We are also starting to see virtual reality. Japan will definitely be an early adopter: VR is the best way for them to leapfrog current technologies, because nobody is delivering VR to the home. They are in the process of upgrading their access networks, and VR is being factored in.

Where do you see the big opportunities for Technicolor in your region? Where can we add the most value?

Daoud: Technicolor has a very good understanding of the end-to-end value chain because we have all those production services. We work with the content owners so we have a good understanding of what is required. We are also involved in the standards. We have been a major contributor to the HDR standard. And if you look at the history of Technicolor, we have contributed to a lot of video standards.

Because we control the whole end-to-end value chain, for example, the HDR standard supported by Technicolor is trying to optimize the bandwidth requirements of HDR, which requires high bandwidth.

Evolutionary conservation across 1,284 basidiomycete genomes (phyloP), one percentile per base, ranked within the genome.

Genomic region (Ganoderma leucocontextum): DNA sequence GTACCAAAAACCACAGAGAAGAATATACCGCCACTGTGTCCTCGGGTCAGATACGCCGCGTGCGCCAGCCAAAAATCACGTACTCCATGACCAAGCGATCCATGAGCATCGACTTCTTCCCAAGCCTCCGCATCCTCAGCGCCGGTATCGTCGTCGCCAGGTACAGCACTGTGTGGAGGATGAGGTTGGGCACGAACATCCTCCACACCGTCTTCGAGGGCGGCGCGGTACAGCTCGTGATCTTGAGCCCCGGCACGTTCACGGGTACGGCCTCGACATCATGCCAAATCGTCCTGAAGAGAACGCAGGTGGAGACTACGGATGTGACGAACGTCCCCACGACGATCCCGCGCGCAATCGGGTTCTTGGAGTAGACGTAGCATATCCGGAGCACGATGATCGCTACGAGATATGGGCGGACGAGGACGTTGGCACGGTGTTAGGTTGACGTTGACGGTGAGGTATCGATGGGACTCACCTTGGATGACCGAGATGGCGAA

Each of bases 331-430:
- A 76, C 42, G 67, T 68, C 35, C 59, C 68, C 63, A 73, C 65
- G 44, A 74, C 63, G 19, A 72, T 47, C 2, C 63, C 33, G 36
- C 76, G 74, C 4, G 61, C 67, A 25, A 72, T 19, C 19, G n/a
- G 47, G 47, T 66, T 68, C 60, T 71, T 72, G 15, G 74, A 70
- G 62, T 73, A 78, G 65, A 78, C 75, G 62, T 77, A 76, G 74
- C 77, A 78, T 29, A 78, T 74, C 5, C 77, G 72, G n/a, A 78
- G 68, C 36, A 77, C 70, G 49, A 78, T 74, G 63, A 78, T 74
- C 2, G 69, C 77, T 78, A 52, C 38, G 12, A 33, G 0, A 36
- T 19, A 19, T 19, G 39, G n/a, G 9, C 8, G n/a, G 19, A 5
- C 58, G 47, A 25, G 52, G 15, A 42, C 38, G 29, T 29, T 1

That approach helps us to build the right products. So when we go see a customer we can explain to them what is coming, how big it will be and how to efficiently manage it.

You also mentioned the complexity that needs to be integrated into the network, particularly WiFi. Are service providers struggling from a customer service or tech support perspective on that front?

Daoud: Massively. In markets like Hong Kong, WiFi has been such a problem that telcos have given up on providing a WiFi gateways to their customers. There are almost no telcos in Hong Kong providing a WiFi gateway, users have to go and buy their own.

So we are getting to the situation where the telcos are providing a very fat pipe, but users cannot get the benefit of it because they do not know how to control the gateway: where to put it, what kind of gateway to buy, how to properly cover their home. The telcos will have to step in and start providing gateways and controlling them, and Technicolor has a range of products to help them deliver that solution to the home.